This fine mix was record­ed live at Cos­mopo­lite Club in Oslo, Nor­way, as part of the Quart Fes­ti­val. The two-cd set shows two rather dif­fer­ent sides of Oakenfold’s con­sid­er­able tal­ent. The first cd is very mel­low drum & bass merg­ing into goa trance, bare­ly dance-able, but quite enter­tain­ing to lis­ten to. The sec­ond cd is live­ly house that would be best enjoyed on your feet. This comes from the peri­od when the club scene was prob­a­bly at its peak in Europe. Nei­ther part is a “dense” mix (tracks come togeth­er only a few bars at a time). There is noth­ing here that has the impact of Tran­ce­port, but it’s a good sol­id set. Lucky were the Nor­we­gians on that floor.

Beethoven’s First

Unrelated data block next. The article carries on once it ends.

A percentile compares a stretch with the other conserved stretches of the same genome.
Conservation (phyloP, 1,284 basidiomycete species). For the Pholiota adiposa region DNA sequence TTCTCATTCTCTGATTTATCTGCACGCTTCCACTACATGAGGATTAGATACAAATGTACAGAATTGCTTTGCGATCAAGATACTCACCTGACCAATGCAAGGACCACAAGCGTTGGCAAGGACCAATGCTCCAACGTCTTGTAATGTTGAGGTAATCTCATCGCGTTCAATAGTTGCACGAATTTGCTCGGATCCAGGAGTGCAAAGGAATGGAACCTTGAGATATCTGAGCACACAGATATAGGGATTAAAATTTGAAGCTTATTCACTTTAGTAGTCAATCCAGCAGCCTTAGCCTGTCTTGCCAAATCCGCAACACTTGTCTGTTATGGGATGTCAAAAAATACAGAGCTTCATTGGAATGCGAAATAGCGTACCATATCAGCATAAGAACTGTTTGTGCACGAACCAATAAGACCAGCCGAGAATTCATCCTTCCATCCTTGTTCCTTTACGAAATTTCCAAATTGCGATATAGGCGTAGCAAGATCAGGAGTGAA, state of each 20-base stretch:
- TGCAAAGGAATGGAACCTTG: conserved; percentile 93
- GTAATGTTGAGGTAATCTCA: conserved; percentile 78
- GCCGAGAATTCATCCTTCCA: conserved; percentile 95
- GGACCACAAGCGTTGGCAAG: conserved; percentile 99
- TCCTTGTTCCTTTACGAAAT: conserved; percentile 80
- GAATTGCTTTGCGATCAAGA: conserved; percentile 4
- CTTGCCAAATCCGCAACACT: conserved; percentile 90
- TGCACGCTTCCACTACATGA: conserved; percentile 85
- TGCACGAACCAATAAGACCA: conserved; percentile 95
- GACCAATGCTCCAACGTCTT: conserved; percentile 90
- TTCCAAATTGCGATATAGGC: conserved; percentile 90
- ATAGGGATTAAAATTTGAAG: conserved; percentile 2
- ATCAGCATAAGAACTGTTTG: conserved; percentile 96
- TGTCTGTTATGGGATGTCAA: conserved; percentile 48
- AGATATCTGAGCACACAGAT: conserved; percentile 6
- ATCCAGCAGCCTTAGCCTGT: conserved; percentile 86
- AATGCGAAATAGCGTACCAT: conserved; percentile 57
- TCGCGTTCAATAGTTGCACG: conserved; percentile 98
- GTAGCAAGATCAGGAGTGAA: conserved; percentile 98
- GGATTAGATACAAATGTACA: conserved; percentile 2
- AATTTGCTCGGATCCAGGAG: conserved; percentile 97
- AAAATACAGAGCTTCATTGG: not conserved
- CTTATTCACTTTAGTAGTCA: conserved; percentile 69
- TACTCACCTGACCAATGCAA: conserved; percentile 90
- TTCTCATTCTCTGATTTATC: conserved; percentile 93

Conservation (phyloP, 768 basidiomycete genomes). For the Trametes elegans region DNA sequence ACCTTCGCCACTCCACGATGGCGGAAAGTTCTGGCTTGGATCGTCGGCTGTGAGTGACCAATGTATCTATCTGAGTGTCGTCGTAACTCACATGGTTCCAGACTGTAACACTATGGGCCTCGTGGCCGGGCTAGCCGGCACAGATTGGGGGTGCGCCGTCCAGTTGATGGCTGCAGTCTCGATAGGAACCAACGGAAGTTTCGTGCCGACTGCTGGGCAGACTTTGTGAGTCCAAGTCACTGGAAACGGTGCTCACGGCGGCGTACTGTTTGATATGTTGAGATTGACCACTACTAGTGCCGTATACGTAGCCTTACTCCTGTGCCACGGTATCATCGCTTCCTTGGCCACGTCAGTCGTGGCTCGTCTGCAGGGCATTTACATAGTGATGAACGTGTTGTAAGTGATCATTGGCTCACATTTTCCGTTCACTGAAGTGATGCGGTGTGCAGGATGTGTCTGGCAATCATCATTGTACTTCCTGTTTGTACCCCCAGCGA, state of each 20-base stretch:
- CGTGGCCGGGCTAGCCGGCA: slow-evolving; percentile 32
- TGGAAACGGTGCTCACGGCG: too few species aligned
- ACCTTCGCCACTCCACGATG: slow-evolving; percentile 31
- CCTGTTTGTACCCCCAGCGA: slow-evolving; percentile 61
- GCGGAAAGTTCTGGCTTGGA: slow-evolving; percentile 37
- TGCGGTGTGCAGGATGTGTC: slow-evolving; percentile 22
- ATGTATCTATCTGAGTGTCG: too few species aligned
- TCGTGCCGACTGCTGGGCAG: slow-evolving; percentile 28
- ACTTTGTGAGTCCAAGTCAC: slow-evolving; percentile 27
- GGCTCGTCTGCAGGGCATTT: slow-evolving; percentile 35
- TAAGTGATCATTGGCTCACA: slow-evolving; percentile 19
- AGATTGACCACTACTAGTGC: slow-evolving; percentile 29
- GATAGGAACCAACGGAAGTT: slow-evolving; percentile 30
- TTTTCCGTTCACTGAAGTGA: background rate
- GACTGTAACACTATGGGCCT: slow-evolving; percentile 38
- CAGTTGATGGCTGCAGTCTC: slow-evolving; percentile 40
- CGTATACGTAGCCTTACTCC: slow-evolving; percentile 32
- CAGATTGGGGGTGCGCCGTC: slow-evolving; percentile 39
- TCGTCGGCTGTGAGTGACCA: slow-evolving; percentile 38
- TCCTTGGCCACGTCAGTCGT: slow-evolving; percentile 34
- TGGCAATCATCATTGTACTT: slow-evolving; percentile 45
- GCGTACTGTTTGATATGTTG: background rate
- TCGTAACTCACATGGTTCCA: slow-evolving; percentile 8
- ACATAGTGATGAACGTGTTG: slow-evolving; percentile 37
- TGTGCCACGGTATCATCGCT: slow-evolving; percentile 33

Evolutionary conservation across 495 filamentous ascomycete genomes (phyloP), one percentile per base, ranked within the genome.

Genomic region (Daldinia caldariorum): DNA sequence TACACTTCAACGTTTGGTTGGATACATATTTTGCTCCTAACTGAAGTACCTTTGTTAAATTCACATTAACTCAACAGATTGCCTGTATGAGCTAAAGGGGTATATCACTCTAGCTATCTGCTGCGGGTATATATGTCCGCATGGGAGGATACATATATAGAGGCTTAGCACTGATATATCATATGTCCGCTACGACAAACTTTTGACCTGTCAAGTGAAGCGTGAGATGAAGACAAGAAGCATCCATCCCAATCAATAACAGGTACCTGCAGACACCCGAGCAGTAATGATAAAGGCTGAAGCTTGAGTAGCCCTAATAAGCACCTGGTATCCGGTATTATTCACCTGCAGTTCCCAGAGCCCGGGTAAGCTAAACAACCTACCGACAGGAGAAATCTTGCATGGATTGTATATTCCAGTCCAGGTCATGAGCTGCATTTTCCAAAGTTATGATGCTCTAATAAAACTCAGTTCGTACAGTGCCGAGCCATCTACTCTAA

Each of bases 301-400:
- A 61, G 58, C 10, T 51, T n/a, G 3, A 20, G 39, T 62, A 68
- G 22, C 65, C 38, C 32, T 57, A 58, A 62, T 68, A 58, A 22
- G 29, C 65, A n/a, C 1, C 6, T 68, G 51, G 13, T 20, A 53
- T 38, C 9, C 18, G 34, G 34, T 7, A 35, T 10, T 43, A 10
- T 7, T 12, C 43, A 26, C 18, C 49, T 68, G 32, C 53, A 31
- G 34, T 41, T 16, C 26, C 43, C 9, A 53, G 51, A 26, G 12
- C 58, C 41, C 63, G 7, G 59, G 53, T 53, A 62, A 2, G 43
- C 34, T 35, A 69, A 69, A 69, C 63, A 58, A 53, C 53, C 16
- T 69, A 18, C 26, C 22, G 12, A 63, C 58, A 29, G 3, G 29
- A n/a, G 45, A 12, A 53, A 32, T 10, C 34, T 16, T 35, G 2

Haydn is the foun­tain­head from which both Mozart and Beethoven sprung forth. Writ­ten in 1799 and 1800, Bethoven’s Sym­phony No. 1 in C Major, Op. 21 could be described as “sar­cas­tic Haydn”. It sounds some­thing like a mature Haydn sym­phony, but it has a weird open­ing meant to con­fuse you about the key. It has a min­uetto move­ment that sounds like it’s being danced by metham­phet­a­mine addicts. It has a kind of fake “start” in the last move­ment. All quite weird. We tend to think of Beethoven as humour­less, but he did occa­sion­al­ly show a sense of humour — sort of a Scot­tish put-piss-in-your-beer-glass kind of fun. Some of the stan­dard Beethoven fea­tures are already there, like the strong role for wood­winds and the addic­tion to sforza­to, which seem to have dis­tin­guished him from Haydn right from the begin­ning. But the debt is real­ly obvi­ous in this first sym­phony. It’s only in the third sym­phony that Beethoven real­ly broke loose from the fold. I haven’t actu­ally lis­tened to this one close­ly for years (it’s prob­a­bly Beethoven’s least pop­u­lar sym­phony), so it came at me like a fresh piece.